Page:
What Do You Call Yourself When You’re Older?
We have some terms for older adults: elders, senior citizens, the aged, old people. For a lot of us, these may not fit how we’d like. In fact, they can sound rude or patronizing.
You may have been called:
- A Senior citizen
- An old person
- An Older Adult
- Advanced in Years
- Getting On in Age
- A Golden Ager
The discussion around the right way to refer to older adults has been going on for years. In an interview with NPR’s Ina Jaffe, she says research has found that “seniors” are tolerable to most, and “super adult” has come into use.
Meanwhile, Ashton Applewhite, the author of This Chair Rocks: a Manifesto Against Ageism has suggested that the best term is “Olders”. Elders seems too deferential, as though older age equals wisdom (which she feels sure it does not), and “old” has too much baggage, not enough perspective.
Our apparent inability to find a term that everyone is comfortable with maybe because people who get called “seniors”, “old people” and the like actually range from 50–100 years or more. The group is so wide and varied in age, maybe it’s time to break up the groups a little smaller?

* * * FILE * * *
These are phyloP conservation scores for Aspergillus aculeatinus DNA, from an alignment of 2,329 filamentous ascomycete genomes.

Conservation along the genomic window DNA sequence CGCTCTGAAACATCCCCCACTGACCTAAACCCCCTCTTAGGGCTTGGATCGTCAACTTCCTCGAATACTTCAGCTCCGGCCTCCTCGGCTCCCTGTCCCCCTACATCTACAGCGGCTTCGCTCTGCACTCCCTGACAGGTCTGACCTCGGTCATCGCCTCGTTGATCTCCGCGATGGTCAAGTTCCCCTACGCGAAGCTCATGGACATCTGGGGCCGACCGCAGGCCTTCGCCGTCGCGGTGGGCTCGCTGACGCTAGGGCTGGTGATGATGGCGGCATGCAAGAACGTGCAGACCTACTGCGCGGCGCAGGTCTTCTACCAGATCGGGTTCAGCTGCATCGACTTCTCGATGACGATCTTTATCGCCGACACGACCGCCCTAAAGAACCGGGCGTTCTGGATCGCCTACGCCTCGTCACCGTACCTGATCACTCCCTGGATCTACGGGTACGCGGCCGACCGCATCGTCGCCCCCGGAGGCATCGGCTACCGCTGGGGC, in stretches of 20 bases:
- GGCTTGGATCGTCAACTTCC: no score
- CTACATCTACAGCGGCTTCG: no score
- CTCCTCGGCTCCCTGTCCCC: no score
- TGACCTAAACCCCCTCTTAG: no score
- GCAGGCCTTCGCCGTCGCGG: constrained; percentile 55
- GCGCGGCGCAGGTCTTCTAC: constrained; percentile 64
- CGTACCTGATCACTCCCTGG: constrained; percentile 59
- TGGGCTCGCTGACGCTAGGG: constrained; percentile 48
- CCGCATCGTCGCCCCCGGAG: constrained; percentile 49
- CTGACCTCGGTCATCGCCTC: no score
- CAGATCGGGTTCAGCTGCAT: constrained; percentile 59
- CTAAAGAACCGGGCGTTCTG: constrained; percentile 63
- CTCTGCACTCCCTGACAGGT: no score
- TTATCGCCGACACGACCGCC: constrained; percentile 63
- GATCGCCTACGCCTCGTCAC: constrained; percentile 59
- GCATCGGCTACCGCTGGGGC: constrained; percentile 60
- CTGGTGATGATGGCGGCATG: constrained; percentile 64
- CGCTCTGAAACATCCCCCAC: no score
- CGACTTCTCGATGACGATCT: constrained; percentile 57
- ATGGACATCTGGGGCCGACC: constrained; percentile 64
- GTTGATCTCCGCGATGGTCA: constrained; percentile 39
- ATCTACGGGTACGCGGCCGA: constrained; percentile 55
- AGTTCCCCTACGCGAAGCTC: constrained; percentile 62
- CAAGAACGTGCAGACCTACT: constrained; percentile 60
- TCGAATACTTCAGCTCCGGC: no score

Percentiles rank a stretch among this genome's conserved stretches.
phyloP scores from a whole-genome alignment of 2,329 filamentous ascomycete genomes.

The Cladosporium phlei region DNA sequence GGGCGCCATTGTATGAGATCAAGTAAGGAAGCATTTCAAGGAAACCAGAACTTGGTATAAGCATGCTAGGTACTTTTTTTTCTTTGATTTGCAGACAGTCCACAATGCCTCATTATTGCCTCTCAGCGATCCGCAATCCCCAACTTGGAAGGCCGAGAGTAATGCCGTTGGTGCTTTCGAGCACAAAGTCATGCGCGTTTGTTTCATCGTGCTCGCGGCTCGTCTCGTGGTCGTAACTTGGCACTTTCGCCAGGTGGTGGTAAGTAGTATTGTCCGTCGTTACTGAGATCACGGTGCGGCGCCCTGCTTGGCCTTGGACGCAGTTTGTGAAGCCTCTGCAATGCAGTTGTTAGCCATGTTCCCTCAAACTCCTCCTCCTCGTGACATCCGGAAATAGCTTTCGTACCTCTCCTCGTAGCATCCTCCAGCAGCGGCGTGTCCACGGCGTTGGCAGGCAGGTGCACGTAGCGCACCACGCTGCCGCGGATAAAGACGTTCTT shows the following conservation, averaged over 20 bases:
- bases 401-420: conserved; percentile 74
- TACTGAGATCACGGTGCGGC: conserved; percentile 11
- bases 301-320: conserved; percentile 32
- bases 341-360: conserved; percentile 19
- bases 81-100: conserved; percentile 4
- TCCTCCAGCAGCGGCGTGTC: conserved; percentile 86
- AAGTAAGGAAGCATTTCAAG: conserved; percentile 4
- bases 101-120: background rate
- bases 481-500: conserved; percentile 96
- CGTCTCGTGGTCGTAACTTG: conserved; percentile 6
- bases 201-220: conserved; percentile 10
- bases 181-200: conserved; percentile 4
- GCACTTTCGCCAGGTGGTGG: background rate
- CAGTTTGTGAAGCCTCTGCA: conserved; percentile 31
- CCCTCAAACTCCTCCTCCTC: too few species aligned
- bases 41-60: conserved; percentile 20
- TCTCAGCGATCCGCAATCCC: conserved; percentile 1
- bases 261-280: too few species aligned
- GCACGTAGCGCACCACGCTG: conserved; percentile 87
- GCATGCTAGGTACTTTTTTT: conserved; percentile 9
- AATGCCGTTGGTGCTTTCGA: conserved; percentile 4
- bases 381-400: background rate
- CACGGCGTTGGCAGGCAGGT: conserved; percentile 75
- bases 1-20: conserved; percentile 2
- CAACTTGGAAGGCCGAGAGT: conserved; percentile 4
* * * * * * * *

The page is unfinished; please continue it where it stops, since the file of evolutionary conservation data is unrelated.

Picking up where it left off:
Even if we do create or adopt a term for “super adults” under 80 and a separate term for “elders” over 80, we still lack terms that people like. Words that fit with respect but not reverence. I’ve heard the use of “the Young-Old” and “the Older-Old” which fills that void, but hasn’t gained popular use and isn’t well defined.
Some suggestions have included Wellderly, Mature Adults, Oldies, Oldsters, and even Wrinklies.
Do you have a term that you’d like to use for “Golden Agers”?
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